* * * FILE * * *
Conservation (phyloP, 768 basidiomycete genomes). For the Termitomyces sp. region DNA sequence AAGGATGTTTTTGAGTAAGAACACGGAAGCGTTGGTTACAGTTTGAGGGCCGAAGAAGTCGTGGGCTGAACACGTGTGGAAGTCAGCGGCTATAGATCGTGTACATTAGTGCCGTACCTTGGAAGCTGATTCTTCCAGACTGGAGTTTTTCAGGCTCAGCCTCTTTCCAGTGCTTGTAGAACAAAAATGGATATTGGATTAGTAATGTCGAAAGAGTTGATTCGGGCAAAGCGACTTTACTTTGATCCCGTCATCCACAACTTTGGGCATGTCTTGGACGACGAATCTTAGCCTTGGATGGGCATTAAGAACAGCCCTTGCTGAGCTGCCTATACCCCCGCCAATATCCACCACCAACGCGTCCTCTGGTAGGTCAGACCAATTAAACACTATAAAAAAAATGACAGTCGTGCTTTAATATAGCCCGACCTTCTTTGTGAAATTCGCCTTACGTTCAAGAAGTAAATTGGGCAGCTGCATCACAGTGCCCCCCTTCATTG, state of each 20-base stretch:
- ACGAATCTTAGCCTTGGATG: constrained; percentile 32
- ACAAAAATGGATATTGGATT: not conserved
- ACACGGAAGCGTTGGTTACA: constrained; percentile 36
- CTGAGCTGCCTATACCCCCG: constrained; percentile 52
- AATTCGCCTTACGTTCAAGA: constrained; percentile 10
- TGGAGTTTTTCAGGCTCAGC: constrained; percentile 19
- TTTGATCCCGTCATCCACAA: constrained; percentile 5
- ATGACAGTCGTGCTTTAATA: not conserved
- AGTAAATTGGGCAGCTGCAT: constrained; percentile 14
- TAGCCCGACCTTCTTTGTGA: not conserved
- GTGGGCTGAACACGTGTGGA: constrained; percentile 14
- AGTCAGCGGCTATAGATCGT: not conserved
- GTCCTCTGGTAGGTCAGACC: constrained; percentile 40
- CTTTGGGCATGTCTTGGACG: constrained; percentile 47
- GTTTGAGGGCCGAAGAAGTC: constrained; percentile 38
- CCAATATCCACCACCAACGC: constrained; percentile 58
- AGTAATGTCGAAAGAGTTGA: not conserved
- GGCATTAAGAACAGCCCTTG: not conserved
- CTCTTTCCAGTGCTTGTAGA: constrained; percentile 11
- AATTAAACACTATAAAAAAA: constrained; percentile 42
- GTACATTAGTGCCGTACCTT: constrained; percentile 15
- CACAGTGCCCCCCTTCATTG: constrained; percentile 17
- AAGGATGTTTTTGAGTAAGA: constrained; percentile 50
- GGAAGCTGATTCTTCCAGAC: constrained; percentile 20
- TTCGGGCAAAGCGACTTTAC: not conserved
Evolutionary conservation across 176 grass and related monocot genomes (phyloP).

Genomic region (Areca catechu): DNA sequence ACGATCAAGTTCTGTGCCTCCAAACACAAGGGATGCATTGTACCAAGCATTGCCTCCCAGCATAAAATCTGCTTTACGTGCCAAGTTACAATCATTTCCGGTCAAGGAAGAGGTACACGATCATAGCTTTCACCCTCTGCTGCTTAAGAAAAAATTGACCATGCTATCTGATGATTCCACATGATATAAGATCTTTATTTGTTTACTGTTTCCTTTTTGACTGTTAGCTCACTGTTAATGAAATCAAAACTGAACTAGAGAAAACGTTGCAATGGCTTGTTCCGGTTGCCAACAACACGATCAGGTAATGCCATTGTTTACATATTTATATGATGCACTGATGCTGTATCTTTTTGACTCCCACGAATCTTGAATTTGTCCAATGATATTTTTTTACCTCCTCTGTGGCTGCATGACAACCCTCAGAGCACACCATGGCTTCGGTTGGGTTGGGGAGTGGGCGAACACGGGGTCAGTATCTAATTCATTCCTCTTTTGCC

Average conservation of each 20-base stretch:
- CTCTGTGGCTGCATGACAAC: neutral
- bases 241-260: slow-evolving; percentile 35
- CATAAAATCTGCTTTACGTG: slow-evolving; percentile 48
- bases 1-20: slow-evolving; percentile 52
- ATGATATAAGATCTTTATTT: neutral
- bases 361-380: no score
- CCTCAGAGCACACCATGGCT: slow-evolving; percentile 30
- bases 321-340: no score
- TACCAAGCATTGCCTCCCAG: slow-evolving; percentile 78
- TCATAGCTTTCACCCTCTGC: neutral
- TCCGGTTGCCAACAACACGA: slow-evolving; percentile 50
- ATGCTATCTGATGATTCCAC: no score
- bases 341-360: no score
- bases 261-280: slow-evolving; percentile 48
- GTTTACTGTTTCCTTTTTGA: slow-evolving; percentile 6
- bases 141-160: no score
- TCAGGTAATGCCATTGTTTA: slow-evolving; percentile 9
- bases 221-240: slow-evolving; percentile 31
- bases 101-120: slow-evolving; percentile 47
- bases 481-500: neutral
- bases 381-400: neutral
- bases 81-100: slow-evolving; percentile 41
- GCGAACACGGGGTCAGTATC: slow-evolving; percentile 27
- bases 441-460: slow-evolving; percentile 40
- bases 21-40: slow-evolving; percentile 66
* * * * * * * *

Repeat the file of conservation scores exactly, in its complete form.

Conservation (phyloP, 768 basidiomycete genomes). For the Termitomyces sp. region DNA sequence AAGGATGTTTTTGAGTAAGAACACGGAAGCGTTGGTTACAGTTTGAGGGCCGAAGAAGTCGTGGGCTGAACACGTGTGGAAGTCAGCGGCTATAGATCGTGTACATTAGTGCCGTACCTTGGAAGCTGATTCTTCCAGACTGGAGTTTTTCAGGCTCAGCCTCTTTCCAGTGCTTGTAGAACAAAAATGGATATTGGATTAGTAATGTCGAAAGAGTTGATTCGGGCAAAGCGACTTTACTTTGATCCCGTCATCCACAACTTTGGGCATGTCTTGGACGACGAATCTTAGCCTTGGATGGGCATTAAGAACAGCCCTTGCTGAGCTGCCTATACCCCCGCCAATATCCACCACCAACGCGTCCTCTGGTAGGTCAGACCAATTAAACACTATAAAAAAAATGACAGTCGTGCTTTAATATAGCCCGACCTTCTTTGTGAAATTCGCCTTACGTTCAAGAAGTAAATTGGGCAGCTGCATCACAGTGCCCCCCTTCATTG, state of each 20-base stretch:
- ACGAATCTTAGCCTTGGATG: constrained; percentile 32
- ACAAAAATGGATATTGGATT: not conserved
- ACACGGAAGCGTTGGTTACA: constrained; percentile 36
- CTGAGCTGCCTATACCCCCG: constrained; percentile 52
- AATTCGCCTTACGTTCAAGA: constrained; percentile 10
- TGGAGTTTTTCAGGCTCAGC: constrained; percentile 19
- TTTGATCCCGTCATCCACAA: constrained; percentile 5
- ATGACAGTCGTGCTTTAATA: not conserved
- AGTAAATTGGGCAGCTGCAT: constrained; percentile 14
- TAGCCCGACCTTCTTTGTGA: not conserved
- GTGGGCTGAACACGTGTGGA: constrained; percentile 14
- AGTCAGCGGCTATAGATCGT: not conserved
- GTCCTCTGGTAGGTCAGACC: constrained; percentile 40
- CTTTGGGCATGTCTTGGACG: constrained; percentile 47
- GTTTGAGGGCCGAAGAAGTC: constrained; percentile 38
- CCAATATCCACCACCAACGC: constrained; percentile 58
- AGTAATGTCGAAAGAGTTGA: not conserved
- GGCATTAAGAACAGCCCTTG: not conserved
- CTCTTTCCAGTGCTTGTAGA: constrained; percentile 11
- AATTAAACACTATAAAAAAA: constrained; percentile 42
- GTACATTAGTGCCGTACCTT: constrained; percentile 15
- CACAGTGCCCCCCTTCATTG: constrained; percentile 17
- AAGGATGTTTTTGAGTAAGA: constrained; percentile 50
- GGAAGCTGATTCTTCCAGAC: constrained; percentile 20
- TTCGGGCAAAGCGACTTTAC: not conserved
Evolutionary conservation across 176 grass and related monocot genomes (phyloP).

Genomic region (Areca catechu): DNA sequence ACGATCAAGTTCTGTGCCTCCAAACACAAGGGATGCATTGTACCAAGCATTGCCTCCCAGCATAAAATCTGCTTTACGTGCCAAGTTACAATCATTTCCGGTCAAGGAAGAGGTACACGATCATAGCTTTCACCCTCTGCTGCTTAAGAAAAAATTGACCATGCTATCTGATGATTCCACATGATATAAGATCTTTATTTGTTTACTGTTTCCTTTTTGACTGTTAGCTCACTGTTAATGAAATCAAAACTGAACTAGAGAAAACGTTGCAATGGCTTGTTCCGGTTGCCAACAACACGATCAGGTAATGCCATTGTTTACATATTTATATGATGCACTGATGCTGTATCTTTTTGACTCCCACGAATCTTGAATTTGTCCAATGATATTTTTTTACCTCCTCTGTGGCTGCATGACAACCCTCAGAGCACACCATGGCTTCGGTTGGGTTGGGGAGTGGGCGAACACGGGGTCAGTATCTAATTCATTCCTCTTTTGCC

Average conservation of each 20-base stretch:
- CTCTGTGGCTGCATGACAAC: neutral
- bases 241-260: slow-evolving; percentile 35
- CATAAAATCTGCTTTACGTG: slow-evolving; percentile 48
- bases 1-20: slow-evolving; percentile 52
- ATGATATAAGATCTTTATTT: neutral
- bases 361-380: no score
- CCTCAGAGCACACCATGGCT: slow-evolving; percentile 30
- bases 321-340: no score
- TACCAAGCATTGCCTCCCAG: slow-evolving; percentile 78
- TCATAGCTTTCACCCTCTGC: neutral
- TCCGGTTGCCAACAACACGA: slow-evolving; percentile 50
- ATGCTATCTGATGATTCCAC: no score
- bases 341-360: no score
- bases 261-280: slow-evolving; percentile 48
- GTTTACTGTTTCCTTTTTGA: slow-evolving; percentile 6
- bases 141-160: no score
- TCAGGTAATGCCATTGTTTA: slow-evolving; percentile 9
- bases 221-240: slow-evolving; percentile 31
- bases 101-120: slow-evolving; percentile 47
- bases 481-500: neutral
- bases 381-400: neutral
- bases 81-100: slow-evolving; percentile 41
- GCGAACACGGGGTCAGTATC: slow-evolving; percentile 27
- bases 441-460: slow-evolving; percentile 40
- bases 21-40: slow-evolving; percentile 66